The general message of the new documentary film, Waiting For Superman, by Davis Guggenheim (An Inconvenient Truth) is not a revelation: America’s schools are in bad shape. The rest of the world is greatly outpacing our educational progress. The majority of inner-city schools are chronically failing. Poor people have few choices when searching for a decent education for their children. And what stands in the way of progress is bureaucracy and bad teachers. Waiting For Superman drives home these points through a mixture of statistical and anecdotal evidence, interspersing research and interviews with educators with the stories of a handful of young children at that critical junction point – between first and third grade – when kids either set out down the path of a good education or get lost in an ineffective education system.
Guggenheim’s film is an effective piece of activist filmmaking, a carefully laid out case (if at times repetitive and meandering) supported with adorable children who tug on our heartstrings. By the time the prompt to text the word “possible” to a phone number that pops up on screen during the credits, you can see that Guggenheim hopes to give audiences a strong kick in the rear go out and do something about the state of education. The only problem is that his movie also seeds enough doubt to make us wonder if we will actually be able to anything about it.
Waiting For Superman takes on a number of myths about why certain schools don’t perform. The problems of impoverished area schools have often been blamed on culture, families, or economics, but the documentary culls from the evidence produced by a recent serge in successful charter schools to combat these assumptions. To this he adds the stories of five children, young kids from tough neighborhoods across the country who show a genuine interest in learning and achieving, and possess parents who are engaged and supportive in their education. Each day they go off to a bad school, and no one can be sure if what is happening during those many school hours. In a couple of effective scenes, Guggenheim follows a mother to her son’s public school and later to a charter school she is trying to move him into. The difference in mood and environment is night and day.
Guggenheim doesn’t candy coat his solution that charter schools, unfettered by bureaucracies and bad teachers, are successful. Even among charter schools, only the best ones work, and their recipe for success is usually the product of a rarified mix of key ingredients: funding plus great teachers equals smart kids.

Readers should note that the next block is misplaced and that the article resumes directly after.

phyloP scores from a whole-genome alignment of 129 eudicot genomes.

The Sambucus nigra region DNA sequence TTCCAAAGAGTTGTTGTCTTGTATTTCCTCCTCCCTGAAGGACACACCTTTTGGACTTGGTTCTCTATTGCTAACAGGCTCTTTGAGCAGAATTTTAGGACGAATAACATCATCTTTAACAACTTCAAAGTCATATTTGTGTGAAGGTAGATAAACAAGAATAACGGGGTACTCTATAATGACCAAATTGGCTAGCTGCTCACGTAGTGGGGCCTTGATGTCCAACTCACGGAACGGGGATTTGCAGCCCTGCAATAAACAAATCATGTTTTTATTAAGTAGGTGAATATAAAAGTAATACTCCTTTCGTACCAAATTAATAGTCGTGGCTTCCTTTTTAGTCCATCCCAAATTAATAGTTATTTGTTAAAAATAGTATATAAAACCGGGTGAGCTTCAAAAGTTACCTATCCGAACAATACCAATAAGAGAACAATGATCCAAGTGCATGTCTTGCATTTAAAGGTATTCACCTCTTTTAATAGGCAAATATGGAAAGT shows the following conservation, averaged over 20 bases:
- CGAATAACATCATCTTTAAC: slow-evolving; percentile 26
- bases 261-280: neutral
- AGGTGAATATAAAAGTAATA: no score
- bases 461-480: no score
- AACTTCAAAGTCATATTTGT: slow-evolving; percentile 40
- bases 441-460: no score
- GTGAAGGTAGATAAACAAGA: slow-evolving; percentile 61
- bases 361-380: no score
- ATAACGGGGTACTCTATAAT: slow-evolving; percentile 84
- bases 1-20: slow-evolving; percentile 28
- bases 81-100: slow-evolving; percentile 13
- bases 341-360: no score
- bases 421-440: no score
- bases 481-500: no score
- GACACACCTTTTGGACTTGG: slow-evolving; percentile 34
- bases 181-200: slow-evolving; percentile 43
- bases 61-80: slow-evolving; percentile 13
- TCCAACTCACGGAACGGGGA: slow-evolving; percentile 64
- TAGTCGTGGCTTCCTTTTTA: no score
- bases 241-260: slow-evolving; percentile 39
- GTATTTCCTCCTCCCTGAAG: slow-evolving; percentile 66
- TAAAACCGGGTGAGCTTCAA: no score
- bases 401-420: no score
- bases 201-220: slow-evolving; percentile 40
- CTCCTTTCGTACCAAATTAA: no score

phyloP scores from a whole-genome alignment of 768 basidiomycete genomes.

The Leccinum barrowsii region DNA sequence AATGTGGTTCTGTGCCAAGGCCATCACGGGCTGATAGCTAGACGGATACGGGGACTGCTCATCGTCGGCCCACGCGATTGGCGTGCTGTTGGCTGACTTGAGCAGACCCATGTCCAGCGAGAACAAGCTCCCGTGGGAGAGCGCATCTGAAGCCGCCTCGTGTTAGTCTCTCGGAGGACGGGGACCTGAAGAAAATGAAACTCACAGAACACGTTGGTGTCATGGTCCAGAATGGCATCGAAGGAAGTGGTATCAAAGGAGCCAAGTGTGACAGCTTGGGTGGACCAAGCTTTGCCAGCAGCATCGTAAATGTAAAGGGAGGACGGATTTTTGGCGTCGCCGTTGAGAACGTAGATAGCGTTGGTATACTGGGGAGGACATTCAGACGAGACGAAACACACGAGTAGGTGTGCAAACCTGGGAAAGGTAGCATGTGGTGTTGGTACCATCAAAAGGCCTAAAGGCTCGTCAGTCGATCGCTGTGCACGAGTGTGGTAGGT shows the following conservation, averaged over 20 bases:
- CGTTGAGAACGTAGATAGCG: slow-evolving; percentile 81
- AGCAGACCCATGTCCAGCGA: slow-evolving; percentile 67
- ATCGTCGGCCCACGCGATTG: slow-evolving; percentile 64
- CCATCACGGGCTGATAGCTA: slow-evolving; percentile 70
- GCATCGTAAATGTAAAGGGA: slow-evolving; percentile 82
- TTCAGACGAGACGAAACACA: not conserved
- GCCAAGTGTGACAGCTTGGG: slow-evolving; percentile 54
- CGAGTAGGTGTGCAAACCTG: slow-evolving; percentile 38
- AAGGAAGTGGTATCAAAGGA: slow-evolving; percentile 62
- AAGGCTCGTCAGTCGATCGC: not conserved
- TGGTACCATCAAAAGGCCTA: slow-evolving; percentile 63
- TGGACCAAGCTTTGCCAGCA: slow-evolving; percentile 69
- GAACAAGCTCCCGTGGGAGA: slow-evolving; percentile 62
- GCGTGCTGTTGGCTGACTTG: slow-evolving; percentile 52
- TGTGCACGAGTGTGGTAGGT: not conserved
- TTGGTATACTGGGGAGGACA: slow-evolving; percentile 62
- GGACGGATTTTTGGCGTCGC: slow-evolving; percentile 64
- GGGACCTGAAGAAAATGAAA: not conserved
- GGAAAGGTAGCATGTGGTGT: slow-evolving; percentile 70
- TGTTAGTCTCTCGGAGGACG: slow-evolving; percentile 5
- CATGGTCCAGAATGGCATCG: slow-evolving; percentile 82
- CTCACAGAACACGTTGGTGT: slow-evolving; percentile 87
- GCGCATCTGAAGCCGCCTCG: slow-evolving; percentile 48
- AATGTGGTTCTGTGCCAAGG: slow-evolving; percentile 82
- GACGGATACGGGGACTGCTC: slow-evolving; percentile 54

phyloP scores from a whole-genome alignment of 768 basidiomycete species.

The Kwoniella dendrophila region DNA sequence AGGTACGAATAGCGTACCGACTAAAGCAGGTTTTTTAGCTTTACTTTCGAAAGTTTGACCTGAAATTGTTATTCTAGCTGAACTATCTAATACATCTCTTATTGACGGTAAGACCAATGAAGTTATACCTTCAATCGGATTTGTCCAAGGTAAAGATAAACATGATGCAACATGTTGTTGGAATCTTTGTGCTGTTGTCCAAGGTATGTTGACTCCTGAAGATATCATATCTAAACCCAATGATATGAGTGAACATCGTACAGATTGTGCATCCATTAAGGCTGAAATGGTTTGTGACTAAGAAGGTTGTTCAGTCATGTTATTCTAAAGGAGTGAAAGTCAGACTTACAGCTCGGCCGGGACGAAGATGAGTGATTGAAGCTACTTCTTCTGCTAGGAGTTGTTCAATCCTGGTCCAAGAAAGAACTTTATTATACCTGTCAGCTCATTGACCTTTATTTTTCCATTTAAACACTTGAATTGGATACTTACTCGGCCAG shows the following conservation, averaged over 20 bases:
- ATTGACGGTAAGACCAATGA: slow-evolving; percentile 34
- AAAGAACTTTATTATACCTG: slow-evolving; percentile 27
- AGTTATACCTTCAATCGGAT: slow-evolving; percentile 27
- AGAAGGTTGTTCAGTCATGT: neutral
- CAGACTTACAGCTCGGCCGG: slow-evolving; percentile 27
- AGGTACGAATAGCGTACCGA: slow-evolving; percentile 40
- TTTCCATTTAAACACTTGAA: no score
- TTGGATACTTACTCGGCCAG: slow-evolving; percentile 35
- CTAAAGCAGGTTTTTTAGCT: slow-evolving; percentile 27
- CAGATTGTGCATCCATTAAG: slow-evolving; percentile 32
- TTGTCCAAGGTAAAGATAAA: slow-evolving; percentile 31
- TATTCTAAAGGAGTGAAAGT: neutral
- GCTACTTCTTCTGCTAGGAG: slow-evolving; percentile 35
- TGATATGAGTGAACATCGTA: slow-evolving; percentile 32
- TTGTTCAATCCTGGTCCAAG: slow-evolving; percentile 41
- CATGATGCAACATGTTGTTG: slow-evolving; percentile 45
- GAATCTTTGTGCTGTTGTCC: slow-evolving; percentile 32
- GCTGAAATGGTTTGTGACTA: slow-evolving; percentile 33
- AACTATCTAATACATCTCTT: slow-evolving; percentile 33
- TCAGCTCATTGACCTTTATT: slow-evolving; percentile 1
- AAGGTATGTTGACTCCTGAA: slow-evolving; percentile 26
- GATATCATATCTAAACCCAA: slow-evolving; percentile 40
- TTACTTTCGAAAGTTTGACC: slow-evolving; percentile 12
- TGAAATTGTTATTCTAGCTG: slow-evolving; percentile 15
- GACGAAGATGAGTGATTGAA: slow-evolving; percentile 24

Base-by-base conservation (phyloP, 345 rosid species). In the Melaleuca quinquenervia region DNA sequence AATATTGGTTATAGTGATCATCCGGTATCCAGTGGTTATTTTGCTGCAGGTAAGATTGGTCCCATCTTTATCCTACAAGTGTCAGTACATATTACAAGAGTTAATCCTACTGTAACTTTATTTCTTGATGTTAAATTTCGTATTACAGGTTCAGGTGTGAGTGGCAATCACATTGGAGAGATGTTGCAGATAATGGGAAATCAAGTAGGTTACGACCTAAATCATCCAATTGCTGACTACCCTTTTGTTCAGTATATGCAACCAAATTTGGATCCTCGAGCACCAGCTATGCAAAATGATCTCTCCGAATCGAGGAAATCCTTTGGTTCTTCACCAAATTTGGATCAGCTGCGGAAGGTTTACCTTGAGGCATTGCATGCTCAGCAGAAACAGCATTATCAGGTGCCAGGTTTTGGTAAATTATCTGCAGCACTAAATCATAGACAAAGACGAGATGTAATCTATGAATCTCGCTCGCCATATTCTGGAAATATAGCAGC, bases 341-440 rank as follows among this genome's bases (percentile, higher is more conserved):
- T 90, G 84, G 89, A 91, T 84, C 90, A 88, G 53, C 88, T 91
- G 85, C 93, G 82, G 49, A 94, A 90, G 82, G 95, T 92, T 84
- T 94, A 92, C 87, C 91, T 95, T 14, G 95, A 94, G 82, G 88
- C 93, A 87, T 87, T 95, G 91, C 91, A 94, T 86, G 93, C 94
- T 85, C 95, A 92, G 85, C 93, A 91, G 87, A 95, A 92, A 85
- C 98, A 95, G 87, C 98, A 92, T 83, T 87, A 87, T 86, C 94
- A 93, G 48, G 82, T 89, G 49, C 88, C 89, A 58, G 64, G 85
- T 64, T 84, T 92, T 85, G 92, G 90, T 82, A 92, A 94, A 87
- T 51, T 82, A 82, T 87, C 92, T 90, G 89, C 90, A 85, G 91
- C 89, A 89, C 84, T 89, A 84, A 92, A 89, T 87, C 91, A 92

The problem for public schools is getting good teachers into the classroom – that’s the message reiterated by a handful of education administrators, with founder of the Harlem Children’s Zone, Geoffrey Canada, and superintendent of Washington D.C.’s public schools, Michelle Rhee, taking center stage. Both speak of the problems they have run up against in their efforts to reform education, from overloaded bureaucracies that suck funds from classrooms, to a complicated system of contracts and tenure status negotiated by teachers unions that disincentivize teachers. Teachers’ unions bear the brunt of the blame for America’s education problems in Waiting for Superman. When you can bypass the unions and bureaucracies that accompany them, as Canada has with his charter school in Harlem, good educators produce results, the film implies.
The teachers unions are easy targets here. It is easy to demonize an organization the can be fingered for keeping bad teachers in the school, but it would have been worthwhile to hear more of the union’s justification for the status quo. Guggenheim also builds a pretty good case for why the status quo will remain unchanged, drawing the lines of political power from the nation’s most powerful federal and state politicians to the unions, which contribute more campaign dollars than any other organization. Picking a fight with this Goliath seems daunting, to say the least, something that Michelle Rhee has learned the hard way in D.C.
But Waiting for Superman is an advocacy documentary, and its quality can only be judged by the kind of shift in public perception it achieves. Like An Inconvenient Truth, it is a potent piece of filmmaking, but is it strong or sexy enough to produce the same kind of popular groundswell? I hope so.
Photo: Francisco (right) and his Mom in Waiting for Superman (Courtesy of Paramount Pictures)